Scholarships and financial aid for online graduate school
Only 1 in 4 Americans believe postsecondary education is affordable. However, we’ve pulled together a list of many resources available to help with expenses.
The first option for covering academic costs is getting scholarships. These are usually preferred because they don't need to be repaid and can be awarded for a broad spectrum of qualifying reasons. The second option is financial aid. This typically involves student loans, which have to be repaid with interest.
Ultimately, the more you can secure through scholarships and financial aid, the less you will have to pay out-of-pocket for tuition, textbooks, and other materials required to earn your online master's education.
Who can receive a scholarship?
Many graduate school scholarships are merit-based, which means eligibility is determined by academic performance – possibly represented by your undergraduate grade-point average or GMAT score. While academic achievement is a major point of consideration, there are other types of graduate scholarships offered for:
First-generation graduate students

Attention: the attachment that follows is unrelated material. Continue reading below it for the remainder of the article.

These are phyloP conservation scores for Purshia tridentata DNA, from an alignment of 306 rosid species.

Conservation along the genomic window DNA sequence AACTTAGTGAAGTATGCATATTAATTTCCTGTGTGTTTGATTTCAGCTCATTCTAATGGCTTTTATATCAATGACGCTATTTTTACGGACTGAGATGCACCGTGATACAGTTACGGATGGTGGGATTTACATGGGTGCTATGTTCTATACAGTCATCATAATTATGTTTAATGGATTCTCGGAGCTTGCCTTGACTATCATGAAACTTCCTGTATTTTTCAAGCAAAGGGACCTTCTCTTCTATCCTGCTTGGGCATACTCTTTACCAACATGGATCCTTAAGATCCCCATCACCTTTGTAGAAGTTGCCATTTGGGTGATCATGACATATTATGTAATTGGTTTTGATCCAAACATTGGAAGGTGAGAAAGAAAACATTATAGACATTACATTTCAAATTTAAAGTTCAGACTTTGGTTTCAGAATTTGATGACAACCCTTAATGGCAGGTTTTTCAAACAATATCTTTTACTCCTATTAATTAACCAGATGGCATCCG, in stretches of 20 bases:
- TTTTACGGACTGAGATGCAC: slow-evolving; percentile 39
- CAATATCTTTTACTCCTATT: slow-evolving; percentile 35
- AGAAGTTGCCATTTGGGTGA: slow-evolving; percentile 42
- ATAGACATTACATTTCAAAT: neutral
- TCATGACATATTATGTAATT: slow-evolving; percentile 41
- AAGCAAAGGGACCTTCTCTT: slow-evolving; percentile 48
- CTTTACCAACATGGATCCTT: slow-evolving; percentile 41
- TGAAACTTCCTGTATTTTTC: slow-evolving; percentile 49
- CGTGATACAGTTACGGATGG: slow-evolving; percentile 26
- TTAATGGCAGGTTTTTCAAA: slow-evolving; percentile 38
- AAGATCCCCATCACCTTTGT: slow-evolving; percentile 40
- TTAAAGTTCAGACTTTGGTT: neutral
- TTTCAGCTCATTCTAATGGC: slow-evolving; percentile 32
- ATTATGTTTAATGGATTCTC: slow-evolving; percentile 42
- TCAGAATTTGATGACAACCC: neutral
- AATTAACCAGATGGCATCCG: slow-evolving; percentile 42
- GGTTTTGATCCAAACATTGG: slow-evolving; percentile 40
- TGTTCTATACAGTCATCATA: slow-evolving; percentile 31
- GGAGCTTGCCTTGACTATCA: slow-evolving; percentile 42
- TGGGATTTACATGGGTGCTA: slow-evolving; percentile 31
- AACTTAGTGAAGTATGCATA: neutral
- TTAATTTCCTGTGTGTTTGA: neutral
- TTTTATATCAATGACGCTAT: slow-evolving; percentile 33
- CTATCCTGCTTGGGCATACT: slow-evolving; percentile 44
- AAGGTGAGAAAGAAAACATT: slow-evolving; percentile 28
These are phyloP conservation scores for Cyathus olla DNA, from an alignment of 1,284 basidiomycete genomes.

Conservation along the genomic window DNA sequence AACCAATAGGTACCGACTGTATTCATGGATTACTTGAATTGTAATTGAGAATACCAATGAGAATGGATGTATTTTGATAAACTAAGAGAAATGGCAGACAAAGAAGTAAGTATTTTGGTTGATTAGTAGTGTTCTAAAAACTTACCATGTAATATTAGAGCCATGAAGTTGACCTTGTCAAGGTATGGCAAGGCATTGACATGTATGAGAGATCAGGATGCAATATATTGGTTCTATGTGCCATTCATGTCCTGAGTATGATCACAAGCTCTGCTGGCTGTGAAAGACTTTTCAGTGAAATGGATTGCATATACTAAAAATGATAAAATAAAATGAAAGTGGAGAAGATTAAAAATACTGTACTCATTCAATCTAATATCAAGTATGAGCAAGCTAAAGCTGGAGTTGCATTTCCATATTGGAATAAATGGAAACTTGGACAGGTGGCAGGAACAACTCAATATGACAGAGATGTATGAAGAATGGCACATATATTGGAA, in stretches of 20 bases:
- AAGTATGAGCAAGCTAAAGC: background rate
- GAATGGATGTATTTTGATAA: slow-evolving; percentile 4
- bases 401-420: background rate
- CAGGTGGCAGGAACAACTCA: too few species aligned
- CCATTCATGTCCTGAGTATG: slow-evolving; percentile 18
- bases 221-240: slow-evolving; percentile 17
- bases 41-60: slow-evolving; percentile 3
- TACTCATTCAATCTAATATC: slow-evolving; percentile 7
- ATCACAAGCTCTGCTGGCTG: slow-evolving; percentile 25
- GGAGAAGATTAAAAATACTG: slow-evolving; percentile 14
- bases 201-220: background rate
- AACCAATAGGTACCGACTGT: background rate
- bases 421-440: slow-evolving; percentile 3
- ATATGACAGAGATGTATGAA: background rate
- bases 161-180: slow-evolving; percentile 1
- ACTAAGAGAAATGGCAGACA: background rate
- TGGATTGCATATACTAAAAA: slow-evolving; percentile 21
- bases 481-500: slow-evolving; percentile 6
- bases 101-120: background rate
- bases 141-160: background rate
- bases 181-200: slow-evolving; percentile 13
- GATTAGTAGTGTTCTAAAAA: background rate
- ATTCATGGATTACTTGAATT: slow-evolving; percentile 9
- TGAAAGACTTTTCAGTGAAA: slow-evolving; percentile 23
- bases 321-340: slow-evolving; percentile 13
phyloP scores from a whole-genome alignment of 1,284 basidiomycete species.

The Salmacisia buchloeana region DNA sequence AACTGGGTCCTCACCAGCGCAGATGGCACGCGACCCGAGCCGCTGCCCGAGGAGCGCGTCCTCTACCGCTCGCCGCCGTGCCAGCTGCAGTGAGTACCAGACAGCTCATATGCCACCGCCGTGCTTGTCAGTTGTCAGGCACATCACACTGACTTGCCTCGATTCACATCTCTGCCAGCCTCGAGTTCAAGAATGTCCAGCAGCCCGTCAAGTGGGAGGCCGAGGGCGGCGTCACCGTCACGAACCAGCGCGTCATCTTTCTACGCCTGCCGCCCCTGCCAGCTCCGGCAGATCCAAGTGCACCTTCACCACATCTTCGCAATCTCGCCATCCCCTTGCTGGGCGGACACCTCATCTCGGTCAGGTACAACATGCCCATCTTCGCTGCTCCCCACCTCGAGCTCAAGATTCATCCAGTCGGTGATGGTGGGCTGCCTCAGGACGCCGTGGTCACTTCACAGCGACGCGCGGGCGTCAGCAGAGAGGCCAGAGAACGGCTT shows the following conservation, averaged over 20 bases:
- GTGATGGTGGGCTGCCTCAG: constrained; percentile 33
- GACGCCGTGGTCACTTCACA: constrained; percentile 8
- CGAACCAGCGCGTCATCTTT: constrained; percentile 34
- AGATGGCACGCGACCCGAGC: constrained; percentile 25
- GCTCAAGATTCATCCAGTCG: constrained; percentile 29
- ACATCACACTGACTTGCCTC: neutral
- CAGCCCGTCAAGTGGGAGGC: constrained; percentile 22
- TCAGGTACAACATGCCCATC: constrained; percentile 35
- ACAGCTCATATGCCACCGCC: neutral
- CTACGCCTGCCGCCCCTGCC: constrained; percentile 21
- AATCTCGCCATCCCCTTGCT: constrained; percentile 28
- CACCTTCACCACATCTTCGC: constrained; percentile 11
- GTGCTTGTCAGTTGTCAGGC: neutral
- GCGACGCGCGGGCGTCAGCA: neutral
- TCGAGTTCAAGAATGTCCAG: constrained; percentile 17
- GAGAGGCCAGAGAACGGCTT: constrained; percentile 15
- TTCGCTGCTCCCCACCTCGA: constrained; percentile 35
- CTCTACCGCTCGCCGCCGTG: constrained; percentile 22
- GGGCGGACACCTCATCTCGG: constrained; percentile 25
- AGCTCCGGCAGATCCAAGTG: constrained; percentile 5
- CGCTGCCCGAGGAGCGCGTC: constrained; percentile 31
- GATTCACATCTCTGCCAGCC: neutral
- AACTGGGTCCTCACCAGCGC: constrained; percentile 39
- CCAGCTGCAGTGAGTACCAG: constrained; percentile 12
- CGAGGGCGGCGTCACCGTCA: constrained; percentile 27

In-state or regional students
Students who have won an essay, innovation, or scholastic contest
Students in particular business, health care, or IT majors
Students focused on specific careers, such as certified accountant, nurse, public comptroller, or information security analyst
Students with developmental or physical disabilities
To promote diversity and representation, there are additional scholarships available for students who identify as:
Black, Hispanic, American Indian, or another nonwhite ethnicity
Gay, lesbian, or transgender
Who offers graduate scholarships?
There are thousands of scholarships offered by public and private sources including:
Professional trade associations
Local chambers of commerce
Nonprofits and memorial foundations
Publications and media agencies
Fraternities and sororities
The U.S. military
Federal, state, and local government agencies
Private businesses, including mid-sized enterprises and multinational corporations